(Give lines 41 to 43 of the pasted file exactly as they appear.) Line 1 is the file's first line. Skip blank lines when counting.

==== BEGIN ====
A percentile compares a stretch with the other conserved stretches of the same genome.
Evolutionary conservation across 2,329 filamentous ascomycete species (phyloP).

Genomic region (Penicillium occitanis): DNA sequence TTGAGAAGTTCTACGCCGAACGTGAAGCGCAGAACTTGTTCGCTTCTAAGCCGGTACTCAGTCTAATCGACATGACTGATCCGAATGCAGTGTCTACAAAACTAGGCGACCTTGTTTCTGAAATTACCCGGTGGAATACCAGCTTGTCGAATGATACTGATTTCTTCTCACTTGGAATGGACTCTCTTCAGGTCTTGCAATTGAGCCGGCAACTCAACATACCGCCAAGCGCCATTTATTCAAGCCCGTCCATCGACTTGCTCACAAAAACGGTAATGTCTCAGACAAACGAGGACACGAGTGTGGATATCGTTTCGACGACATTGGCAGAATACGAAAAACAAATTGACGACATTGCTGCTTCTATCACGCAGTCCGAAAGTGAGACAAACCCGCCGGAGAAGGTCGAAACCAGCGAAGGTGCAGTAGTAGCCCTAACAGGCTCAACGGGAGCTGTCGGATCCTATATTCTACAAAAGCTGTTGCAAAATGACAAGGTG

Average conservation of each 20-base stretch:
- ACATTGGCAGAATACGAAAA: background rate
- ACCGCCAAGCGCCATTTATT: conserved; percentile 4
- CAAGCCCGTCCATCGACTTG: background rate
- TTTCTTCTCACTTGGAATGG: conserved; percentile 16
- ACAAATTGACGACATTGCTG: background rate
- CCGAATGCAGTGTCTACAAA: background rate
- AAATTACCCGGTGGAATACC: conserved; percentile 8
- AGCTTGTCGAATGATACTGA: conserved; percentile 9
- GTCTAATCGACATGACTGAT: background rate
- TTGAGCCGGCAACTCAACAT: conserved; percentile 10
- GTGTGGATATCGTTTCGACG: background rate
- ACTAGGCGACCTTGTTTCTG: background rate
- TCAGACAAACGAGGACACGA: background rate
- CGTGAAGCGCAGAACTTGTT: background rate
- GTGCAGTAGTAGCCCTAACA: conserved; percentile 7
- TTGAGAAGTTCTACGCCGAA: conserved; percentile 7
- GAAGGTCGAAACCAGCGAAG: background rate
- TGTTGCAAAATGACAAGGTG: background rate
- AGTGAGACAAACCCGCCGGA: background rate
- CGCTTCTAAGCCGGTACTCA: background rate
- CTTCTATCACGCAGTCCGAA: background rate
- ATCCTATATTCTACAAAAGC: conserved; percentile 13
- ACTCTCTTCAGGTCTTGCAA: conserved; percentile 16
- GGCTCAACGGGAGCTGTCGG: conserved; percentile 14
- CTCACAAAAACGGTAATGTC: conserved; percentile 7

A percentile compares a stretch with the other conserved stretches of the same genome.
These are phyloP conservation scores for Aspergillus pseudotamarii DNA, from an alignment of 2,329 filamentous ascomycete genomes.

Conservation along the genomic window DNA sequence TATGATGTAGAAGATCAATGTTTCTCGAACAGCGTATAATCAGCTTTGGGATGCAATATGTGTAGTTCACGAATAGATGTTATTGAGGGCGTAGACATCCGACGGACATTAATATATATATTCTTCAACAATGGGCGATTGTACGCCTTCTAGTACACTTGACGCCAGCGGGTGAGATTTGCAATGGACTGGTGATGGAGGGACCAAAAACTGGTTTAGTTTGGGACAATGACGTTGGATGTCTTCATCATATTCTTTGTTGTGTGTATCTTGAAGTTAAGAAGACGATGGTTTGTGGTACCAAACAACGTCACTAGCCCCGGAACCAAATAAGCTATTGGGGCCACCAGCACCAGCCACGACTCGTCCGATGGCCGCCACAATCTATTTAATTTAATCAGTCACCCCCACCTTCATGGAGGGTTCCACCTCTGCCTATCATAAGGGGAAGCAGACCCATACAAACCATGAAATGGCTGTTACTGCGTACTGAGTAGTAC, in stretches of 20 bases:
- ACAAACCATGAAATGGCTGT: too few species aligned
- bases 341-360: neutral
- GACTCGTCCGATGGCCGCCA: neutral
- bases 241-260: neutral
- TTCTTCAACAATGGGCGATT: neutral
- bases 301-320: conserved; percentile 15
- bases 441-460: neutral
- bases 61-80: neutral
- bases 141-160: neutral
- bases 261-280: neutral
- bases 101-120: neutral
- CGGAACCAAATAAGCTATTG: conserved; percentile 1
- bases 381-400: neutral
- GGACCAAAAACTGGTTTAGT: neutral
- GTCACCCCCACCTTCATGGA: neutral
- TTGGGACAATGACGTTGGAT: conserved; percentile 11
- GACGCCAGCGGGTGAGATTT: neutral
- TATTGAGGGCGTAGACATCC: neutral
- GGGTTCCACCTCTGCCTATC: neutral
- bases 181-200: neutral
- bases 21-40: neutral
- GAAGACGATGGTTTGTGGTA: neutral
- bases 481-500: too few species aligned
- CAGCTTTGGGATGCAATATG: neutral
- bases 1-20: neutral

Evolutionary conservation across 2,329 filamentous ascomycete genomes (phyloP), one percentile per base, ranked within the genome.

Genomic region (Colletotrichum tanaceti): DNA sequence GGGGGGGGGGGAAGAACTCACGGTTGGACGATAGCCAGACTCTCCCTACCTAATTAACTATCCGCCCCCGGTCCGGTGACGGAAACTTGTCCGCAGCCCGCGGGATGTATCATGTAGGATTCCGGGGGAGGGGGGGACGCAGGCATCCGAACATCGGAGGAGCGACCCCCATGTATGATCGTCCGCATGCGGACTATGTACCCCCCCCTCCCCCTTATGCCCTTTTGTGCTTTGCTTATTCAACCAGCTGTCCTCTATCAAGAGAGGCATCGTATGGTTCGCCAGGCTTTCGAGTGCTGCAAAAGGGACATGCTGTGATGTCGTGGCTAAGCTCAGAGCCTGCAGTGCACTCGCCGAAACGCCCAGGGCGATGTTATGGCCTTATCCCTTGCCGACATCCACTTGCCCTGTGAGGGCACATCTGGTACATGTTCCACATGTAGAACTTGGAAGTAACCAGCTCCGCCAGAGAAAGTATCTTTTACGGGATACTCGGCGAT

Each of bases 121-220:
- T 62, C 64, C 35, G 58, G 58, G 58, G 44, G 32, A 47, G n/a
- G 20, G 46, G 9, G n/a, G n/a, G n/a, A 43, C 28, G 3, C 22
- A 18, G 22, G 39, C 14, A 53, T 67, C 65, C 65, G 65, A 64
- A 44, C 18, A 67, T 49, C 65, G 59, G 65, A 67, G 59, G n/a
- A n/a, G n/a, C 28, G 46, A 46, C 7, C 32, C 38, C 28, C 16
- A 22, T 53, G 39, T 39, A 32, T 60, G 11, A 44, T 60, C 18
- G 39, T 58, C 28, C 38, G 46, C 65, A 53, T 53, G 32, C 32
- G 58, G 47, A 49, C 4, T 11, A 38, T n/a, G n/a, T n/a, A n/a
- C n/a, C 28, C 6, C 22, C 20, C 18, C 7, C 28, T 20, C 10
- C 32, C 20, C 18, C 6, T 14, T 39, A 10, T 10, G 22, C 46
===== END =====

- bases 141-160: neutral
- bases 261-280: neutral
- bases 101-120: neutral